Agreed. What Armstrong expected from Contador is antithetical to athletic competition.

It was one thing when he was making patronizing comments about Ulrich being the most talented rider in the peloton when he knew that Jan never prepared well enough to challenge him, especially in the mountains.

But when faced with someone who was better, he resorted to petty mind games, contrived and cryptic sound bites to the press and those stupid tweets.

Fair play would dictate that if you get beat fair and square you take it like a man. That is what competition is about.

You would figure seven Tours would be enough to satisfy anyone's ego, but I guess not.
 
Apr 11, 2009
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rhubroma said:
How about this: I NEVER liked the guy...

His attitude, since the begining of his career, was the absolute worst. And his treatment of former teammates and Simeoni --now that demonstrated who the real Lance is, not the cancer surviver, not the Tour champion and certainly not his so-called mission to defeat cancer, which is noneother than a cynical and disgusting coopting of the sick to cover-up his doped career and to serve his future political ambitions, but a bully and a mafia-like thug who ruled as overlord of the peleton-- his approach to the sport as exclusively the Tour and, now, all of his utter disconcern for the dignity of a man who should have been hands down the leader of his team at the Tour this year and how he has tried to demonize AC as an unscrupulous and selfish traitor who dared to take matters into his own hands and defy a team which had all but abandoned him, when it should have sacrificed everything to put him in yellow all the way to Paris. :mad:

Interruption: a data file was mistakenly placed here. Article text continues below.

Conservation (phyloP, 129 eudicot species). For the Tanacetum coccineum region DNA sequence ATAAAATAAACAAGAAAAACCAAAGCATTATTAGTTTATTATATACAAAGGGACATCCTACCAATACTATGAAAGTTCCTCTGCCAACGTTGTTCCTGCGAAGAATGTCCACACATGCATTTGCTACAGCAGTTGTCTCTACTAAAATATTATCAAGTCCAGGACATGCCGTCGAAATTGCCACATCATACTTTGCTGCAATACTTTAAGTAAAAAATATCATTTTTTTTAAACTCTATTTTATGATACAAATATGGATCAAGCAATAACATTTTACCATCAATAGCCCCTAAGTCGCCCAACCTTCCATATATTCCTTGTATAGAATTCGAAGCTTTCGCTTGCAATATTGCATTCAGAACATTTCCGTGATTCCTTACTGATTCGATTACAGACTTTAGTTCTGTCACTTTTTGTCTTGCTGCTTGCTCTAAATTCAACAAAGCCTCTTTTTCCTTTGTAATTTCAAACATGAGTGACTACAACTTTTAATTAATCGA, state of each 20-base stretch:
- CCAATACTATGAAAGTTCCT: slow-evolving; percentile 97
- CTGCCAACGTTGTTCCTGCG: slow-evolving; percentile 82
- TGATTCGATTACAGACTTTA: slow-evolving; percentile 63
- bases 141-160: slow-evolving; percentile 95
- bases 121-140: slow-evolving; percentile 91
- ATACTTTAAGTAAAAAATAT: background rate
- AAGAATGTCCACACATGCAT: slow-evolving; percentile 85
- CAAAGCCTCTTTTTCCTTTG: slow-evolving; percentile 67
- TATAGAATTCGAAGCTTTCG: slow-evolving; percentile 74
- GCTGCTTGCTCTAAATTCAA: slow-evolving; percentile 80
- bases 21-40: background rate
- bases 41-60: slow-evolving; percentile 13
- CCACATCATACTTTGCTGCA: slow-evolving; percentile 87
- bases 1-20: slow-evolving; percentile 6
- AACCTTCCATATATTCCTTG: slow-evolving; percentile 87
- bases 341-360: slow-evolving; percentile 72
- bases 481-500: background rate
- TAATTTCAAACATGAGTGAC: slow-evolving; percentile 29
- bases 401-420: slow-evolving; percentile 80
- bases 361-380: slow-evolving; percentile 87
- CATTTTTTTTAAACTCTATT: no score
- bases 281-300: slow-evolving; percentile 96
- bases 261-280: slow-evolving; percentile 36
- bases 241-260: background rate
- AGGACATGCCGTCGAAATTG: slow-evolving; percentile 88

Exhale! Exhale!:(
Well said. Mr. Armstrong would do well to buy Mr. Bill Gates (of Microsoft) a nice lunch sometime and ask what it takes to move from being number one in the cut throat competitive world of software to being the leader of the largest charitable organization in the world. It takes dignity, grace, maturity and above all a vision for the good of all and not the aggrandizement of self. Mr. Gates has made that transition well and the Bill and Melinda Gates Foundation is highly respected because of this tone in leadership. Need I say more?
 
Aug 25, 2009
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shawnrohrbach said:
Well said. Mr. Armstrong would do well to buy Mr. Bill Gates (of Microsoft) a nice lunch sometime and ask what it takes to move from being number one in the cut throat competitive world of software to being the leader of the largest charitable organization in the world. It takes dignity, grace, maturity and above all a vision for the good of all and not the aggrandizement of self. Mr. Gates has made that transition well and the Bill and Melinda Gates Foundation is highly respected because of this tone in leadership. Need I say more?
Pllleeeasse!! Bill gates the good guy?? tell me you didn't type that on a windows box!!